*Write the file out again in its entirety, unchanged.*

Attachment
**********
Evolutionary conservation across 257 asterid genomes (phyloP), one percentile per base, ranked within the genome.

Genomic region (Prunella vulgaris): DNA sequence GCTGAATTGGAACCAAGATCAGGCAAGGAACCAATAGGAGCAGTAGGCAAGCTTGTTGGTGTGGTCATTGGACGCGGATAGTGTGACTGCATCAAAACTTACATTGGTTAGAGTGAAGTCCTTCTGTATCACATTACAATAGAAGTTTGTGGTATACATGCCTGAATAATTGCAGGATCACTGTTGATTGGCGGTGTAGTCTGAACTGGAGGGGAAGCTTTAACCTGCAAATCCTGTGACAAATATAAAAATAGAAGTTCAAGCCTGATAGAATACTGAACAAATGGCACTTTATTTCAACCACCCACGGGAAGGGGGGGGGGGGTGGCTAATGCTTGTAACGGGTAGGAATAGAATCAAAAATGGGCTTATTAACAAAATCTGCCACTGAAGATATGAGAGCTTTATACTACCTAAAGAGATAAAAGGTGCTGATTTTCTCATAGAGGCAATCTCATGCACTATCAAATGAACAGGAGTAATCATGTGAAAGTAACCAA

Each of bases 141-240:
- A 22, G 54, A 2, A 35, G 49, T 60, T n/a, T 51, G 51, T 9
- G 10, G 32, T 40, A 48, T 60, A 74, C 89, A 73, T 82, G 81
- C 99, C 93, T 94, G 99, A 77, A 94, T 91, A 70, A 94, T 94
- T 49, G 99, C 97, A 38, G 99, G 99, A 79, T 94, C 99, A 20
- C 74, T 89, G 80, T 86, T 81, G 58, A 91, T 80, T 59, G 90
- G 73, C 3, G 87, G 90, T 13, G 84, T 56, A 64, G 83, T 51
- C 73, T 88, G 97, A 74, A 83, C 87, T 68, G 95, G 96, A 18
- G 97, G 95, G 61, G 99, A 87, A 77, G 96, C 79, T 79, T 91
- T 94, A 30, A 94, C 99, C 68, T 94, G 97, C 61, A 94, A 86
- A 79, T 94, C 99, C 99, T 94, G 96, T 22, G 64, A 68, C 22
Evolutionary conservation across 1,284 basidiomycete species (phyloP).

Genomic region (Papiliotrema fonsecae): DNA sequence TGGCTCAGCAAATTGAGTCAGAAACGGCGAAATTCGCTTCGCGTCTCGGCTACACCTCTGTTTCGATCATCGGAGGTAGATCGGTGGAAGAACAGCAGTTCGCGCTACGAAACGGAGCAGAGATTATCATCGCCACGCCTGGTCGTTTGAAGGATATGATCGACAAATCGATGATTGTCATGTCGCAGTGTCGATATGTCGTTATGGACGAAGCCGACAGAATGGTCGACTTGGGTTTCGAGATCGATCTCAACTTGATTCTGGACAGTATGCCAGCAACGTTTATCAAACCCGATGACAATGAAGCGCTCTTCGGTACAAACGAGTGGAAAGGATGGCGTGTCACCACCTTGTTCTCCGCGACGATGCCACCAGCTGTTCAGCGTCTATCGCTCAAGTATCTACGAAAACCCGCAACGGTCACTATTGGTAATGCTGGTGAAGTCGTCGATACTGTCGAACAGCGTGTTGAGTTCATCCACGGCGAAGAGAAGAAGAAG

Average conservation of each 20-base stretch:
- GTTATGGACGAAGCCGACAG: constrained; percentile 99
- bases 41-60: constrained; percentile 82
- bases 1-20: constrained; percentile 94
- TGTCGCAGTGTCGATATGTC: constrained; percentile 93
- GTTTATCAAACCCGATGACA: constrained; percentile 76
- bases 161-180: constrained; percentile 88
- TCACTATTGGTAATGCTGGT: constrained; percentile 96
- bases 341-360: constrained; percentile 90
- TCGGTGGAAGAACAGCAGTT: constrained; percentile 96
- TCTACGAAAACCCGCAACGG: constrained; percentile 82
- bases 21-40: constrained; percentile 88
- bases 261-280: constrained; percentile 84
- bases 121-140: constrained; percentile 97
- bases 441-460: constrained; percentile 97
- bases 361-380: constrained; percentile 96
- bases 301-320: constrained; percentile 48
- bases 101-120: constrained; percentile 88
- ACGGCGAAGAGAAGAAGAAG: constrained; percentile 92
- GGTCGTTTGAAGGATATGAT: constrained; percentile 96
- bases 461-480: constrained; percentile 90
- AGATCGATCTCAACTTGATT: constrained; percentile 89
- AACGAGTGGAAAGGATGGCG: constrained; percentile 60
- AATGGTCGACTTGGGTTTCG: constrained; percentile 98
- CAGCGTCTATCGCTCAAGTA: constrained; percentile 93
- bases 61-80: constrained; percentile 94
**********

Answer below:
Evolutionary conservation across 257 asterid genomes (phyloP), one percentile per base, ranked within the genome.

Genomic region (Prunella vulgaris): DNA sequence GCTGAATTGGAACCAAGATCAGGCAAGGAACCAATAGGAGCAGTAGGCAAGCTTGTTGGTGTGGTCATTGGACGCGGATAGTGTGACTGCATCAAAACTTACATTGGTTAGAGTGAAGTCCTTCTGTATCACATTACAATAGAAGTTTGTGGTATACATGCCTGAATAATTGCAGGATCACTGTTGATTGGCGGTGTAGTCTGAACTGGAGGGGAAGCTTTAACCTGCAAATCCTGTGACAAATATAAAAATAGAAGTTCAAGCCTGATAGAATACTGAACAAATGGCACTTTATTTCAACCACCCACGGGAAGGGGGGGGGGGGTGGCTAATGCTTGTAACGGGTAGGAATAGAATCAAAAATGGGCTTATTAACAAAATCTGCCACTGAAGATATGAGAGCTTTATACTACCTAAAGAGATAAAAGGTGCTGATTTTCTCATAGAGGCAATCTCATGCACTATCAAATGAACAGGAGTAATCATGTGAAAGTAACCAA

Each of bases 141-240:
- A 22, G 54, A 2, A 35, G 49, T 60, T n/a, T 51, G 51, T 9
- G 10, G 32, T 40, A 48, T 60, A 74, C 89, A 73, T 82, G 81
- C 99, C 93, T 94, G 99, A 77, A 94, T 91, A 70, A 94, T 94
- T 49, G 99, C 97, A 38, G 99, G 99, A 79, T 94, C 99, A 20
- C 74, T 89, G 80, T 86, T 81, G 58, A 91, T 80, T 59, G 90
- G 73, C 3, G 87, G 90, T 13, G 84, T 56, A 64, G 83, T 51
- C 73, T 88, G 97, A 74, A 83, C 87, T 68, G 95, G 96, A 18
- G 97, G 95, G 61, G 99, A 87, A 77, G 96, C 79, T 79, T 91
- T 94, A 30, A 94, C 99, C 68, T 94, G 97, C 61, A 94, A 86
- A 79, T 94, C 99, C 99, T 94, G 96, T 22, G 64, A 68, C 22
Evolutionary conservation across 1,284 basidiomycete species (phyloP).

Genomic region (Papiliotrema fonsecae): DNA sequence TGGCTCAGCAAATTGAGTCAGAAACGGCGAAATTCGCTTCGCGTCTCGGCTACACCTCTGTTTCGATCATCGGAGGTAGATCGGTGGAAGAACAGCAGTTCGCGCTACGAAACGGAGCAGAGATTATCATCGCCACGCCTGGTCGTTTGAAGGATATGATCGACAAATCGATGATTGTCATGTCGCAGTGTCGATATGTCGTTATGGACGAAGCCGACAGAATGGTCGACTTGGGTTTCGAGATCGATCTCAACTTGATTCTGGACAGTATGCCAGCAACGTTTATCAAACCCGATGACAATGAAGCGCTCTTCGGTACAAACGAGTGGAAAGGATGGCGTGTCACCACCTTGTTCTCCGCGACGATGCCACCAGCTGTTCAGCGTCTATCGCTCAAGTATCTACGAAAACCCGCAACGGTCACTATTGGTAATGCTGGTGAAGTCGTCGATACTGTCGAACAGCGTGTTGAGTTCATCCACGGCGAAGAGAAGAAGAAG

Average conservation of each 20-base stretch:
- GTTATGGACGAAGCCGACAG: constrained; percentile 99
- bases 41-60: constrained; percentile 82
- bases 1-20: constrained; percentile 94
- TGTCGCAGTGTCGATATGTC: constrained; percentile 93
- GTTTATCAAACCCGATGACA: constrained; percentile 76
- bases 161-180: constrained; percentile 88
- TCACTATTGGTAATGCTGGT: constrained; percentile 96
- bases 341-360: constrained; percentile 90
- TCGGTGGAAGAACAGCAGTT: constrained; percentile 96
- TCTACGAAAACCCGCAACGG: constrained; percentile 82
- bases 21-40: constrained; percentile 88
- bases 261-280: constrained; percentile 84
- bases 121-140: constrained; percentile 97
- bases 441-460: constrained; percentile 97
- bases 361-380: constrained; percentile 96
- bases 301-320: constrained; percentile 48
- bases 101-120: constrained; percentile 88
- ACGGCGAAGAGAAGAAGAAG: constrained; percentile 92
- GGTCGTTTGAAGGATATGAT: constrained; percentile 96
- bases 461-480: constrained; percentile 90
- AGATCGATCTCAACTTGATT: constrained; percentile 89
- AACGAGTGGAAAGGATGGCG: constrained; percentile 60
- AATGGTCGACTTGGGTTTCG: constrained; percentile 98
- CAGCGTCTATCGCTCAAGTA: constrained; percentile 93
- bases 61-80: constrained; percentile 94